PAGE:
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Pragmatic Guide to Sass


Cover image for Pragmatic Guide to Sass

Pragmatic Guide to Sass


CSS is fundamental to the web, but it’s a basic language and lacks many features. Sass is just like CSS, but with a whole lot of extra power so you can get more done, more quickly. Build better web pages today with Pragmatic Guide to Sass. These concise, easy-to-digest tips and techniques are the shortcuts experienced CSS developers need to start developing in Sass today.

Customer Reviews

Packed with plenty of code examples, this is a primer that shouldn’t be missed.

- Midwest Book Review

Pragmatic Guide to Sass is a snappy little book that effectively hits you with
the right dose of Sass magic to either pick up Sass as a newcomer or give
you a refresher if you’re already using it. The guide is written in a style
that’s both a tutorial and a reference at the same time, and it’ll be a handy
go-to book for anyone working with Sass, whether on a daily basis or only
on rare occasions. It gets two thumbs-up from me.

- Peter Cooper

Editor, "Ruby Inside" and "HTML5 Weekly"

Sass is the best way to write maintainable CSS. This Pragmatic guide will
get you up to speed on Sass’s most powerful features, including nesting,
variables, and mixins—an invaluable reference.

- Sam Stephenson

Creator of Sprockets and the Rails asset pipeline

Michael and Hampton, in Pragmatic Guide to Sass, have put together the
most comprehensive and thought-out guide to Sass to date. No matter
what server-side technology you use, Sass can be used in anyone’s development
stack to help organize your CSS. Pragmatic Guide to Sass shows
you the best practices in DRYing up your CSS with the power of Sass. It
teaches you how to become a CSS heavyweight without the bloated CSS.
This book should be on every web developer’s shelf (and e-reader).

- Andrew Chalkley

technical writer,

Chock-full of unexpected goodies such as extras on Compass and Haml,
Pragmatic Guide to Sass is hands-down the best Sass resource printed to
date—a must-read for web developers and smart designers.

- Dan Kissell


See All Reviews

About this Title

Pages: 128
Published: 2011-12-16
Release: P1.0 (2011-12-20)
ISBN: 978-1-93435-684-5

Written by Sass creator Hampton Catlin and Michael Lintorn Catlin, Pragmatic Guide to Sass shows you how to improve your CSS, from the basics to advanced topics, from first installation to sprucing up your buttons. You’ll see how to code the right way in Sass thanks to short, clear examples. Two-page spreads show the explanation on one side and code examples on the other. You’ll learn how to improve your pages in minutes.

You’ll be able to perform amazing feats of CSS including using variables, calculating layouts, and modifying colors. Did you ever want to make a color 10% less saturated? We’ll show you how to do that without needing a calculator.

Plus, learn about Compass, Sass’s library of carefully built hacks, reusable parts, and frameworks. Find out how to shortcut cross-browser issues and develop mixins for shortening text and making lists more exciting. You’ll wonder how you spent all those years styling sites without it!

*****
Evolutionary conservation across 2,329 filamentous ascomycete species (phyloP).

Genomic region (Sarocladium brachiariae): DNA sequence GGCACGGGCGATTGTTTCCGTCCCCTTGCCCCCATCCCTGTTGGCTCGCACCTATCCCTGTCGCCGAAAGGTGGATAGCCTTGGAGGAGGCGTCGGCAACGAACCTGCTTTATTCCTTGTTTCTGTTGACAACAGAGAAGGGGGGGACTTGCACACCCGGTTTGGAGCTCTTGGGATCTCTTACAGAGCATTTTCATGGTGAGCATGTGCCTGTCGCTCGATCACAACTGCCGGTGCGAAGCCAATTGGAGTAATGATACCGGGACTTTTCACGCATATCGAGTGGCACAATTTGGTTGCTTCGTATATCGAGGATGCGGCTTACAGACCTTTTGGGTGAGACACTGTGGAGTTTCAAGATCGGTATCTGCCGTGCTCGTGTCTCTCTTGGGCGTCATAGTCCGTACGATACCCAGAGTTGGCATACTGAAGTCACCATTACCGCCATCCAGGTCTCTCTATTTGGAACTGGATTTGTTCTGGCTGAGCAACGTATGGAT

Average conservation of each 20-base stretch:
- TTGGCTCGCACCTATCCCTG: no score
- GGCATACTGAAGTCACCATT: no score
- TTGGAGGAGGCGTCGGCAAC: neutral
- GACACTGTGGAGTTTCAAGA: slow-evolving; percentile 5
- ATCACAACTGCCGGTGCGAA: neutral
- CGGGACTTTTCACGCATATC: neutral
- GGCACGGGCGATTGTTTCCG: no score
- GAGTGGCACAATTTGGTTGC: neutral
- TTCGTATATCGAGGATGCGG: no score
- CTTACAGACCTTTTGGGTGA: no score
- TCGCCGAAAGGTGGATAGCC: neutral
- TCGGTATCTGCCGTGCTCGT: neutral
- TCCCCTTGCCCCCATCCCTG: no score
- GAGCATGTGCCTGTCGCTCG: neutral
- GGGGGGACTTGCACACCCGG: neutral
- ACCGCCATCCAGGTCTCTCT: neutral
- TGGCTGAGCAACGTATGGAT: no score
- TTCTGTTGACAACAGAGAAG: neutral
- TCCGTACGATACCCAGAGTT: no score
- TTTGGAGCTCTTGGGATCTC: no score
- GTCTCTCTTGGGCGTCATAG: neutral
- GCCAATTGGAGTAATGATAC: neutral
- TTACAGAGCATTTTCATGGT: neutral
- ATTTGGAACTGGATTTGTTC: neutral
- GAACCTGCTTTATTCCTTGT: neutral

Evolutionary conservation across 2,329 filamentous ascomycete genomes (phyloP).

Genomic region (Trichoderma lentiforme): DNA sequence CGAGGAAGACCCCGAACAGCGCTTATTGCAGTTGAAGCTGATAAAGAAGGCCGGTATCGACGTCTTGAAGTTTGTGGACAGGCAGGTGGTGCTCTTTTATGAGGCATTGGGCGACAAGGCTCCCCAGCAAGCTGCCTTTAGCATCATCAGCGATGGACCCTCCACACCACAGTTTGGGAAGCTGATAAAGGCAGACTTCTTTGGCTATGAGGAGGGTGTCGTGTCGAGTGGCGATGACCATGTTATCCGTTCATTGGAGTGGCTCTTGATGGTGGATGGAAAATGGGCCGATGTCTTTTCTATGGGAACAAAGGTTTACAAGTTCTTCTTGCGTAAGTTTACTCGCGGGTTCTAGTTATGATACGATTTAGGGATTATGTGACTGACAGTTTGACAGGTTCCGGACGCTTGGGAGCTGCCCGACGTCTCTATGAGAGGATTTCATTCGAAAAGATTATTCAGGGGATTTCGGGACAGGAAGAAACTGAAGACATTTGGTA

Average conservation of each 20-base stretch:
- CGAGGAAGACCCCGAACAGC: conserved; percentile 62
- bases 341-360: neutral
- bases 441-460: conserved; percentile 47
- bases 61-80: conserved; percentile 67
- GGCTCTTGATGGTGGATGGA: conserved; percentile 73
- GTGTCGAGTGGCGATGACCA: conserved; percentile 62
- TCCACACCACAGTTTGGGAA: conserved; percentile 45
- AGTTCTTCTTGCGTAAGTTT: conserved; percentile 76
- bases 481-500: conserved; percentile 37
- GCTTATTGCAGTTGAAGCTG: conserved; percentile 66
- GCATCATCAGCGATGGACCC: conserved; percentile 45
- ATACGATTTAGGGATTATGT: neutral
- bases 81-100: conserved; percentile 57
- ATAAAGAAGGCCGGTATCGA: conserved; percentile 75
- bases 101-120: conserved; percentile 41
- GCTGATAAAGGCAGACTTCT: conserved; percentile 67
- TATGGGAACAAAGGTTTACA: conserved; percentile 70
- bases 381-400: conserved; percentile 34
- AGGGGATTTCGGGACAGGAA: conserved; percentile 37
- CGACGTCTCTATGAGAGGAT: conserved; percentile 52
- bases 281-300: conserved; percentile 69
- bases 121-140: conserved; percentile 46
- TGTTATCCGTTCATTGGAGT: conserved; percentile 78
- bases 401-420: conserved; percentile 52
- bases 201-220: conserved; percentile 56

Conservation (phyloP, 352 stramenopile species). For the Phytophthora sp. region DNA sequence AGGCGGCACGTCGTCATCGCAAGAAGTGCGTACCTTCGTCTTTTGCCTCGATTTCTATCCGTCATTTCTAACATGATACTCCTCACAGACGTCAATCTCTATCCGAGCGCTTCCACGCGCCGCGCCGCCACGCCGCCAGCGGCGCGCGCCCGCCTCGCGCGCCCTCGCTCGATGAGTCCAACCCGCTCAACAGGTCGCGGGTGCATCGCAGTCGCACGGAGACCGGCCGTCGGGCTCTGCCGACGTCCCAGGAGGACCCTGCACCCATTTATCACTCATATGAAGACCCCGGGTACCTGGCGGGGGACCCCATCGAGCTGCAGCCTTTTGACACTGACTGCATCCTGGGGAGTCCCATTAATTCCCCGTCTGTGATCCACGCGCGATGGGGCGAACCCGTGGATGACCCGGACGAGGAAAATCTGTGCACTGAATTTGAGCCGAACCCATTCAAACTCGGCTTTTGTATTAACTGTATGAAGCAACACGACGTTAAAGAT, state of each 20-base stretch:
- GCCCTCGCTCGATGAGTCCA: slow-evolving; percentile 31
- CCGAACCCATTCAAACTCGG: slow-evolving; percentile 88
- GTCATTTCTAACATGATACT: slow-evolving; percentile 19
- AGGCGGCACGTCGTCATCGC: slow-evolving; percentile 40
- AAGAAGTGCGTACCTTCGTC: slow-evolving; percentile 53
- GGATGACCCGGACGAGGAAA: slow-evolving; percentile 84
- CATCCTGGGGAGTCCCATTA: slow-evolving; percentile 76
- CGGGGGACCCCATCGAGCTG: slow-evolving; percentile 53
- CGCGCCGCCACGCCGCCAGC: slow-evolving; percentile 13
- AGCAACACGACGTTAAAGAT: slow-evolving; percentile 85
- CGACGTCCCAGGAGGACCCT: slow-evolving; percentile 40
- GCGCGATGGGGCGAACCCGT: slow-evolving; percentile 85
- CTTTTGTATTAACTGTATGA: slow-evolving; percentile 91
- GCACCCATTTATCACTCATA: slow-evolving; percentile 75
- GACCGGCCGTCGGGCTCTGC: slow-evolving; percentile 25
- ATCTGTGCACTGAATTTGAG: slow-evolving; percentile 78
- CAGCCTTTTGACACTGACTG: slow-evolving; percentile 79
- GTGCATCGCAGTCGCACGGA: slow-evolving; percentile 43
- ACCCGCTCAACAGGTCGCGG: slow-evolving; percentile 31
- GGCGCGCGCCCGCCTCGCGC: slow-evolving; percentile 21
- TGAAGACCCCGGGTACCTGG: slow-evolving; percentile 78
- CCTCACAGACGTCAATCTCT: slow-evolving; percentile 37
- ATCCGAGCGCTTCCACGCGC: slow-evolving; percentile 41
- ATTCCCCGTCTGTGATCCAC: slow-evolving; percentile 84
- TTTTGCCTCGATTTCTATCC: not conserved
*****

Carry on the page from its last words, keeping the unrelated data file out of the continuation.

Make things even easier with Blueprint, and discover how to use its predefined classes that you can apply to your Web site. From selector scoping to bundling, debugging, and designing custom functions, Pragmatic Guide to Sass will help you build the pages you’ve always wanted.

What You Need:
  • An installation of Sass and Compass
  • Some basic command line knowledge

What You Need

Sass 3.1 and above.

Contents & Extracts

Full Table of Contents

  • Acknowledgements
  • Welcome! excerpt
  • Part I — Basics
    • Task 1. Installing Sass
    • Task 2. Compiling Sass into CSS
    • Task 3. Using Sass with Rails
    • Task 4. Avoiding the Command Line: Using Scout
    • Task 5. Commenting
    • Task 6. Selector Scoping excerpt
    • Task 7. Going Further with Advanced Scoping
    • Task 8. Altering the CSS Output
    • Task 9. Defining Variables excerpt
    • Task 10. Calculating a Layout
    • Task 11. Creating Themes with Advanced Colors
    • Task 12. Importing
    • Task 13. Building a Font Family Library
    • Task 14. Resetting CSS
  • Part II — Advanced
    • Task 15. Keeping It Semantic: @extend excerpt
    • Task 16. Keeping Code Clean with Mixins
    • Task 17. Taking Mixins Further with Variables
    • Task 18. Debugging
    • Task 19. Generating Cross-Browser Rounded Borders
    • Task 20. Using Cross-Browser Opacity
    • Task 21. Interpolating excerpt
    • Task 22. Stop Repeating Yourself with @each
    • Task 23. Determining Conditions with @if
    • Task 24. Changing Looks with Nested @media
  • Part III — Compass
    • Task 25. Setting Up for a Compass Project
    • Task 26. Resetting: Much Easier with Compass
    • Task 27. Sprucing Up Your Lists
    • Task 28. Making Lists Horizontal
    • Task 29. Sticking a Footer to a Window excerpt
    • Task 30. Stopping Overflow with Clearfix
    • Task 31. Truncating Text Using Ellipses
    • Task 32. Stretching Elements
    • Task 33. Jazzing Up Layouts with Columns
    • Task 34. Spriting excerpt
  • Part IV — Blueprint CSS
    • Task 35. Producing More Two-Column Layouts
    • Task 36. Using Predefined Fancy Fonts
    • Task 37. Making Beautiful Buttons


Hampton Catlin is the inventor of Sass, a CSS generating language, and the Haml markup language. He is the original creator of Wikipedia Mobile ( and is also the creator of several successful iPhone applications including Dictionary!

Michael Lintorn Catlin is a Biologist and PhD dropout. He holds one masters from the University of Oxford in biochemistry and another masters from the University of Cambridge in developmental biology.